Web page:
2A Virtual Asia-Europe Classroom Net project www.aec.asef.org
3Aimsmedia literacyintroducing students to films from different culturesidentifying and discussing national stereotypes in filmsinteraction between students while comparing their ideas and thoughts
4Why films?The survey from our previous project year clearly showed young people’s tremendous interest in movies.
5Tasks for the project year Introductions- group pictures and Top Ten list of most popularfilms in each school- forum discussionsWatch films from new cultures- look for cultural clues (instructions worksheet)- discuss these (is the picture outsiders getaccurate?)Film reviews all through the year
6Participants 14 schools 255 students! COORDINATORS: Kaarina Senior High School, FINLANDSinikka Laakio-Whybrow & Merja LaineMessukylä Senior High School, FINLANDMaija Ojutkangas & Jonina AltschulerPARTICIPANTS:Kykkos B Lyceum Cyprus, CYPRUSAndromachi PieridouDeutche Schule Paris, FRANCEPetra Bartel-SchabramGymnasium Marne Europaschule, GERMANYFrank BeckmannJohn Bauergymnasiet, SWEDENTeresa SvarvellBeijing no 55 High School, CHINAChen HongDaejeon Eoeun Middle School, REPUBLIC OF KOREAKyungtak KimOlongapo City High School, PHILIPPINESCarolina BarreraSukromne gymnazium, SLOVAKIATina VinjarovaIT IS "Stanislao Cannizzaro", ITALYDaniela IanniSt. Michael’s Holy Faith Secondary School, IRELANDAdrienne WebbKolumbusz Humángimnázium, HUNGARYBorbala TimarMillennia Institute, SINGAPOREKelvin Yew14 schools255 students!
7FINLANDKaarina Senior High SchoolMessukylä Senior High School
26Topics students expressed quite mature thoughts on challenging topics such as: DVD piracy, price of films oradapting books to movies- special emphasis on threading, prompt replies andcreating dialogue with real contentgood results!’dubbing films’ produced the longest discussion thread
27Discussion examples: Dubbing: FOR ” I want to ask you about the dubbing of films in your countries. In some countries thefilms aren’t dubbed. How is it in your country? p.s.: In Germany all films are dubbed.””I like it quite much because in Germany the films are dubbed in a professional way!Every actor has his own voice for every film.””Well, in Italy as in Germany the films are all dubbed. I don’t think this is a bad thingbecause people who go to the cinema, want to stay relaxed and enjoy the film and sothey don’t to want to run after subtitles.””I like the dubbed films, because it might be easier to watch them. When you watchdubbed movies you are able to look in another direction (not to the TV screen). Whenthe films aren’t dubbed I can’t do that, because I have to read the subtitles. Isn’t ithard to read the text of ’fast-speaking-actors’ like Eddie Murphy?”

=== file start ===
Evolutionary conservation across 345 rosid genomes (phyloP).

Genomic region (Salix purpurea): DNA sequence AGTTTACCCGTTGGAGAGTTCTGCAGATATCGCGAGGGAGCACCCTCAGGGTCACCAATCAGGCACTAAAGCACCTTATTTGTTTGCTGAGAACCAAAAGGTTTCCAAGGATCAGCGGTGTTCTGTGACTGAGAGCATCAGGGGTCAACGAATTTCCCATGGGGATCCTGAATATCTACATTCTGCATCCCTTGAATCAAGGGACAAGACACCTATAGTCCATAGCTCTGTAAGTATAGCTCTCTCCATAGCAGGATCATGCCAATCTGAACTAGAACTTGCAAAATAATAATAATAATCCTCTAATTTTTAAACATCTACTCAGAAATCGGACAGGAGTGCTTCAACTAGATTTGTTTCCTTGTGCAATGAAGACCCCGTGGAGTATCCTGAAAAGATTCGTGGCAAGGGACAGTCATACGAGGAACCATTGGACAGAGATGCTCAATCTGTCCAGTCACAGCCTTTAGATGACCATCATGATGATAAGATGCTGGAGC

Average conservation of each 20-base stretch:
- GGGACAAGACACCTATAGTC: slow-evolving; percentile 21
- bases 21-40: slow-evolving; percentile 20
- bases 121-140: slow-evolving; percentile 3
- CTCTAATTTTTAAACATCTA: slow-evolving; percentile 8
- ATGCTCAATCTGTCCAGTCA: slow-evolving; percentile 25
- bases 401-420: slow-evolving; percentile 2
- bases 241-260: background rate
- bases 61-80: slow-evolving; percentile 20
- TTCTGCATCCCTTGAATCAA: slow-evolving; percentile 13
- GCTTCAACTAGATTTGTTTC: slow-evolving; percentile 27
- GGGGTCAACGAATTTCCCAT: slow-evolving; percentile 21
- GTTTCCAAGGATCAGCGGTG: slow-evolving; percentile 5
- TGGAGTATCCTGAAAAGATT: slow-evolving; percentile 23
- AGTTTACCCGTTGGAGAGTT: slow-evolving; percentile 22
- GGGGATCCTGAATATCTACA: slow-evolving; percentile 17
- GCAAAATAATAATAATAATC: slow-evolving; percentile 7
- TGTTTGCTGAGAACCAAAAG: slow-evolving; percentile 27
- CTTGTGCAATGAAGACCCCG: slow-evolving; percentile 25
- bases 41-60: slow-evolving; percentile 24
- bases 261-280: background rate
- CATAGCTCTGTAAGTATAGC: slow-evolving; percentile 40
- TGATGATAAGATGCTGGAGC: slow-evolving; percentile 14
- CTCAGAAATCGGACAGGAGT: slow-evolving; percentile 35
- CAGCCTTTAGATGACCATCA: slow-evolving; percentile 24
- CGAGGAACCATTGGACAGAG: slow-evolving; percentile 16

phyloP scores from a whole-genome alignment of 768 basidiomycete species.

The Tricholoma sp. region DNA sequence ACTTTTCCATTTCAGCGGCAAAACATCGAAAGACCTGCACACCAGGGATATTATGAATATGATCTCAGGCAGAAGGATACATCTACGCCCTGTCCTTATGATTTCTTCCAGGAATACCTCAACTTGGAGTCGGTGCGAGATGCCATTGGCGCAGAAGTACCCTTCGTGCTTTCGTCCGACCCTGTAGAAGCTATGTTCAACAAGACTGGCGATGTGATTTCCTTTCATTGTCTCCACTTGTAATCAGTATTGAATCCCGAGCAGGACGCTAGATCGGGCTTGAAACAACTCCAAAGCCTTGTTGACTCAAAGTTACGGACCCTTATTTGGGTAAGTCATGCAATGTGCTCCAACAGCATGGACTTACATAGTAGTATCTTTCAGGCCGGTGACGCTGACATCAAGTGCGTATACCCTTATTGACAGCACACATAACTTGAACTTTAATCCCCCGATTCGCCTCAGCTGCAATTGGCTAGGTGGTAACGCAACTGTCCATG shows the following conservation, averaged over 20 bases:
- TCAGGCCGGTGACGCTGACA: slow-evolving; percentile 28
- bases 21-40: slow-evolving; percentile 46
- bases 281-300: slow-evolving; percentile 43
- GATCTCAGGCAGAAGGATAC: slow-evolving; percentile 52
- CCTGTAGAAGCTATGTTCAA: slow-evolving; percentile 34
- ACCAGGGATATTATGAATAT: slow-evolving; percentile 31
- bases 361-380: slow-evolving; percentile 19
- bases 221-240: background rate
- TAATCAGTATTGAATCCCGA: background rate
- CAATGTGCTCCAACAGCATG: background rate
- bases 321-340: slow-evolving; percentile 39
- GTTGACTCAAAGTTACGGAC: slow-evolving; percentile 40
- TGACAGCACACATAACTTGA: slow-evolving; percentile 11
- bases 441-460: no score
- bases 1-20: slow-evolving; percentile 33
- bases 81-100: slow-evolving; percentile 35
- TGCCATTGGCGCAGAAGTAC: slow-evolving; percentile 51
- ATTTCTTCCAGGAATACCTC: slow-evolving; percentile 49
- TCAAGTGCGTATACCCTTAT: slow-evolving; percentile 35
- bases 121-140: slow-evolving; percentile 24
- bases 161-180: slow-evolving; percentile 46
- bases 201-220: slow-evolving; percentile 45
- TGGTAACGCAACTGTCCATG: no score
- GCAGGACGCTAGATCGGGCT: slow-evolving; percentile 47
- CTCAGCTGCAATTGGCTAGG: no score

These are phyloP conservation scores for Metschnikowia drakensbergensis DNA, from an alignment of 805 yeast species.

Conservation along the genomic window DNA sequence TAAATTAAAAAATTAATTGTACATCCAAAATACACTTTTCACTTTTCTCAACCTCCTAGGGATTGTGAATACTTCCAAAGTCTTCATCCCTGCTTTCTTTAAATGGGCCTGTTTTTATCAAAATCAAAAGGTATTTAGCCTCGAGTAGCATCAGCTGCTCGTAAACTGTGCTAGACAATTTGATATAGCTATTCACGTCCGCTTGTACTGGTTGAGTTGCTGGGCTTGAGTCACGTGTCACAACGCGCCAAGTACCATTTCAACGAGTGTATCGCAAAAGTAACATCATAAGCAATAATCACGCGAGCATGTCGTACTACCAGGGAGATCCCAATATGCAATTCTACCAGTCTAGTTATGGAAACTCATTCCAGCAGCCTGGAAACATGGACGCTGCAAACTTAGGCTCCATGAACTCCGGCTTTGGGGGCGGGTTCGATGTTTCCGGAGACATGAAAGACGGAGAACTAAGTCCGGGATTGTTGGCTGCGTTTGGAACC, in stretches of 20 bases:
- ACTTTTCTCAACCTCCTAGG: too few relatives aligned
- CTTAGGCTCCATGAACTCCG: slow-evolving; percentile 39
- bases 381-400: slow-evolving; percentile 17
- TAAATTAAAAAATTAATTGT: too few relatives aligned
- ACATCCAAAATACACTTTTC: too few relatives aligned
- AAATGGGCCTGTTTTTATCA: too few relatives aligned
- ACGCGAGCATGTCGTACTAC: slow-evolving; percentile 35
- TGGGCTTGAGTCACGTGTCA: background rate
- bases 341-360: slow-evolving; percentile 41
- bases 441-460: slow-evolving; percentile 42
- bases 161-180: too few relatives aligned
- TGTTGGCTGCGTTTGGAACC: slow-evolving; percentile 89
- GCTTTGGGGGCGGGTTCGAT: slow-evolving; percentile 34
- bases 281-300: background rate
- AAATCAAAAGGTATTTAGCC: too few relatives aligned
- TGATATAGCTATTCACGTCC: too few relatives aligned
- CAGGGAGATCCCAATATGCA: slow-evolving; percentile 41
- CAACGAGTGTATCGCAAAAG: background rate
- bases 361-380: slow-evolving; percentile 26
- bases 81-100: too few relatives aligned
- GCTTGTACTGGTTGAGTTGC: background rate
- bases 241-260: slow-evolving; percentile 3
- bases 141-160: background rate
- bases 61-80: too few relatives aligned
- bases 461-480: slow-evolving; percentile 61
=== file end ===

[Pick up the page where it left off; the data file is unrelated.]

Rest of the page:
28Discussion examples: Dubbing - AGAINST ”I think I wouldn’t like it at all if all films in Finland were dubbed. ... And by the way, it’s really good practise and funny way to study foreign languages if you watch films in their original languages.””When I was in Italy on vacation from TV came LOST, I thought nice, I can watch that. Then terrible things happened, it was dubbed. I don’t speak Italian and I didn’t understand anything. (In Italy was quite weird because I didn’t hear English almost at all.)” (student from Finland)”in cyprus people never watch dubbed films and i personally believe that it si a very stupid idea. when i was in italy and france, all films were dubbed, even in cinemas! how can you appreciate the actors if you don’t listen to the real ones? sometimes they even change names!!””I like the movies better when they are at the original language. It looks silly when the mouths moves but there’s no sound.” (student from Sweden)
29Discussion examples: Dubbing: COMPROMISING ”We would say that the situation in France is the best, because wee have the choice of watching a dubbed version or an original version in cinema.””Foreign movies in Korea, from my experience, give choice between captions and dubbing.””... so in a story that happens in USA the people should speak English, in a story that happens in Finland people should speak Finnish and so on. However, if I had always seen movies dubbed over...guess it’s just about what you’re used to.”
30Film viewing - in groups of 4 – each school chose one film to represent their country- DVDs sent or rented if available- compatibility between Europe andAsia a concern- English summaries provided whereno subtitles available